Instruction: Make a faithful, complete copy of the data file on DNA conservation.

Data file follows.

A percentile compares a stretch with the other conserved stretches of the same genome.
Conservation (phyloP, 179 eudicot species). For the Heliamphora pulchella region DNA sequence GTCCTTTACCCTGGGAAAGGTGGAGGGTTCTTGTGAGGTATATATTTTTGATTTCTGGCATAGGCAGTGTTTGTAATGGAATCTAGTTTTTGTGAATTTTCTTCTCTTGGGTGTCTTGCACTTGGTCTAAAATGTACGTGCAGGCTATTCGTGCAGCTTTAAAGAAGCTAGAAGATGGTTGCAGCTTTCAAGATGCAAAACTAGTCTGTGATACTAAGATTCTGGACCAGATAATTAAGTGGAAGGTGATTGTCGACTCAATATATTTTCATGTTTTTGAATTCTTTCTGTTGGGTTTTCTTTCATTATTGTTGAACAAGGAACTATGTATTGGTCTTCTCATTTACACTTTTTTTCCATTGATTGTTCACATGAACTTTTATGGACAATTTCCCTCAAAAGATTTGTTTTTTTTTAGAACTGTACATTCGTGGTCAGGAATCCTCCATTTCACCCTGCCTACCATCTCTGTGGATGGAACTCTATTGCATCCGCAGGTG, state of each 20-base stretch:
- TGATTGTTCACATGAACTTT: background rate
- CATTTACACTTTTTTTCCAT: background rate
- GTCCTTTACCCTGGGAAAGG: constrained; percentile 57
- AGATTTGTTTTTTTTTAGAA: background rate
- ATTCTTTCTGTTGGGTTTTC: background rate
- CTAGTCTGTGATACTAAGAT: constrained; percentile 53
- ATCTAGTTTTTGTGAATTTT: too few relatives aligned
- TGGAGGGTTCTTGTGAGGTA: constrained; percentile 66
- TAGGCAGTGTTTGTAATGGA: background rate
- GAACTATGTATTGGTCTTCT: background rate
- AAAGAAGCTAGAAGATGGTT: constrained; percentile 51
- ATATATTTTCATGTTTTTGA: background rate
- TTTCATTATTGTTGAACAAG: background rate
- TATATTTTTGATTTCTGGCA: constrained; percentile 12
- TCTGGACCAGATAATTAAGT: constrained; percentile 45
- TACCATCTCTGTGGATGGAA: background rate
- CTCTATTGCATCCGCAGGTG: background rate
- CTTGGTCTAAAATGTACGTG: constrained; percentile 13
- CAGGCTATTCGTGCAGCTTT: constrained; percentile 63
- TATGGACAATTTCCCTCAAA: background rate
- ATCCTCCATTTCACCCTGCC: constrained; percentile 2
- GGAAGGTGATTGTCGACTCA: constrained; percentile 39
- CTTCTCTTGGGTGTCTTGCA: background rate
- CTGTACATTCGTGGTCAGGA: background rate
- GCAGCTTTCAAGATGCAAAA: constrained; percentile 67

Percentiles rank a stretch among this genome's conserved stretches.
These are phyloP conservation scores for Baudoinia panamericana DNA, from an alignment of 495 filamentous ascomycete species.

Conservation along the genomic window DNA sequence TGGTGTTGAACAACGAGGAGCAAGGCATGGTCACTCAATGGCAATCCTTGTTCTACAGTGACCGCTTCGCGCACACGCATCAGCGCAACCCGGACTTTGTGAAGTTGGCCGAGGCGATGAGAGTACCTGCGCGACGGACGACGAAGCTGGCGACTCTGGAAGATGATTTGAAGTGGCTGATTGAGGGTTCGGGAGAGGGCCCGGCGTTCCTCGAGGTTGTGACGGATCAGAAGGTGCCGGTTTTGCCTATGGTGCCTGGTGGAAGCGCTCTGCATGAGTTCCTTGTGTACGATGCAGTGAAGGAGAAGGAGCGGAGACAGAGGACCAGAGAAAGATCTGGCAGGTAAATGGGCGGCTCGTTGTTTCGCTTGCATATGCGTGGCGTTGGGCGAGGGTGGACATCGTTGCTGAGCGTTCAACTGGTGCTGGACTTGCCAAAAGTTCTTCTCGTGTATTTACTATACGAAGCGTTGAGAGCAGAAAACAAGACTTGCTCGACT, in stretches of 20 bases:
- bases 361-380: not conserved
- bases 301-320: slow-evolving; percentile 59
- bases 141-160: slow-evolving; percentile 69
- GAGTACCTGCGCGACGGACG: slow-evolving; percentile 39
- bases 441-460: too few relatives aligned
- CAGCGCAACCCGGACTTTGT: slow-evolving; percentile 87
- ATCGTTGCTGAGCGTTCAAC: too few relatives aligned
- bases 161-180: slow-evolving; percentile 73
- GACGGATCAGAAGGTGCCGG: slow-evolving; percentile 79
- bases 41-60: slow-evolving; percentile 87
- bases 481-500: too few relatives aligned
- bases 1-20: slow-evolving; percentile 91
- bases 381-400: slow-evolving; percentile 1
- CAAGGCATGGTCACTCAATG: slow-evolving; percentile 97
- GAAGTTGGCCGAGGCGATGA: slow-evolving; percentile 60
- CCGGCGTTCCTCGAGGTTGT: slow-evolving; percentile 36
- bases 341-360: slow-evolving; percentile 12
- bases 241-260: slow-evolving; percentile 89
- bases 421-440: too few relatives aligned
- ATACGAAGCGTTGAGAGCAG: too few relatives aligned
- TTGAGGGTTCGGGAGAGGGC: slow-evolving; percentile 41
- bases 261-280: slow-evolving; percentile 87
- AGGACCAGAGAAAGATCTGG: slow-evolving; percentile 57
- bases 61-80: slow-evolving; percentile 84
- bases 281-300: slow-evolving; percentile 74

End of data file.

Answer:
A percentile compares a stretch with the other conserved stretches of the same genome.
Conservation (phyloP, 179 eudicot species). For the Heliamphora pulchella region DNA sequence GTCCTTTACCCTGGGAAAGGTGGAGGGTTCTTGTGAGGTATATATTTTTGATTTCTGGCATAGGCAGTGTTTGTAATGGAATCTAGTTTTTGTGAATTTTCTTCTCTTGGGTGTCTTGCACTTGGTCTAAAATGTACGTGCAGGCTATTCGTGCAGCTTTAAAGAAGCTAGAAGATGGTTGCAGCTTTCAAGATGCAAAACTAGTCTGTGATACTAAGATTCTGGACCAGATAATTAAGTGGAAGGTGATTGTCGACTCAATATATTTTCATGTTTTTGAATTCTTTCTGTTGGGTTTTCTTTCATTATTGTTGAACAAGGAACTATGTATTGGTCTTCTCATTTACACTTTTTTTCCATTGATTGTTCACATGAACTTTTATGGACAATTTCCCTCAAAAGATTTGTTTTTTTTTAGAACTGTACATTCGTGGTCAGGAATCCTCCATTTCACCCTGCCTACCATCTCTGTGGATGGAACTCTATTGCATCCGCAGGTG, state of each 20-base stretch:
- TGATTGTTCACATGAACTTT: background rate
- CATTTACACTTTTTTTCCAT: background rate
- GTCCTTTACCCTGGGAAAGG: constrained; percentile 57
- AGATTTGTTTTTTTTTAGAA: background rate
- ATTCTTTCTGTTGGGTTTTC: background rate
- CTAGTCTGTGATACTAAGAT: constrained; percentile 53
- ATCTAGTTTTTGTGAATTTT: too few relatives aligned
- TGGAGGGTTCTTGTGAGGTA: constrained; percentile 66
- TAGGCAGTGTTTGTAATGGA: background rate
- GAACTATGTATTGGTCTTCT: background rate
- AAAGAAGCTAGAAGATGGTT: constrained; percentile 51
- ATATATTTTCATGTTTTTGA: background rate
- TTTCATTATTGTTGAACAAG: background rate
- TATATTTTTGATTTCTGGCA: constrained; percentile 12
- TCTGGACCAGATAATTAAGT: constrained; percentile 45
- TACCATCTCTGTGGATGGAA: background rate
- CTCTATTGCATCCGCAGGTG: background rate
- CTTGGTCTAAAATGTACGTG: constrained; percentile 13
- CAGGCTATTCGTGCAGCTTT: constrained; percentile 63
- TATGGACAATTTCCCTCAAA: background rate
- ATCCTCCATTTCACCCTGCC: constrained; percentile 2
- GGAAGGTGATTGTCGACTCA: constrained; percentile 39
- CTTCTCTTGGGTGTCTTGCA: background rate
- CTGTACATTCGTGGTCAGGA: background rate
- GCAGCTTTCAAGATGCAAAA: constrained; percentile 67

Percentiles rank a stretch among this genome's conserved stretches.
These are phyloP conservation scores for Baudoinia panamericana DNA, from an alignment of 495 filamentous ascomycete species.

Conservation along the genomic window DNA sequence TGGTGTTGAACAACGAGGAGCAAGGCATGGTCACTCAATGGCAATCCTTGTTCTACAGTGACCGCTTCGCGCACACGCATCAGCGCAACCCGGACTTTGTGAAGTTGGCCGAGGCGATGAGAGTACCTGCGCGACGGACGACGAAGCTGGCGACTCTGGAAGATGATTTGAAGTGGCTGATTGAGGGTTCGGGAGAGGGCCCGGCGTTCCTCGAGGTTGTGACGGATCAGAAGGTGCCGGTTTTGCCTATGGTGCCTGGTGGAAGCGCTCTGCATGAGTTCCTTGTGTACGATGCAGTGAAGGAGAAGGAGCGGAGACAGAGGACCAGAGAAAGATCTGGCAGGTAAATGGGCGGCTCGTTGTTTCGCTTGCATATGCGTGGCGTTGGGCGAGGGTGGACATCGTTGCTGAGCGTTCAACTGGTGCTGGACTTGCCAAAAGTTCTTCTCGTGTATTTACTATACGAAGCGTTGAGAGCAGAAAACAAGACTTGCTCGACT, in stretches of 20 bases:
- bases 361-380: not conserved
- bases 301-320: slow-evolving; percentile 59
- bases 141-160: slow-evolving; percentile 69
- GAGTACCTGCGCGACGGACG: slow-evolving; percentile 39
- bases 441-460: too few relatives aligned
- CAGCGCAACCCGGACTTTGT: slow-evolving; percentile 87
- ATCGTTGCTGAGCGTTCAAC: too few relatives aligned
- bases 161-180: slow-evolving; percentile 73
- GACGGATCAGAAGGTGCCGG: slow-evolving; percentile 79
- bases 41-60: slow-evolving; percentile 87
- bases 481-500: too few relatives aligned
- bases 1-20: slow-evolving; percentile 91
- bases 381-400: slow-evolving; percentile 1
- CAAGGCATGGTCACTCAATG: slow-evolving; percentile 97
- GAAGTTGGCCGAGGCGATGA: slow-evolving; percentile 60
- CCGGCGTTCCTCGAGGTTGT: slow-evolving; percentile 36
- bases 341-360: slow-evolving; percentile 12
- bases 241-260: slow-evolving; percentile 89
- bases 421-440: too few relatives aligned
- ATACGAAGCGTTGAGAGCAG: too few relatives aligned
- TTGAGGGTTCGGGAGAGGGC: slow-evolving; percentile 41
- bases 261-280: slow-evolving; percentile 87
- AGGACCAGAGAAAGATCTGG: slow-evolving; percentile 57
- bases 61-80: slow-evolving; percentile 84
- bases 281-300: slow-evolving; percentile 74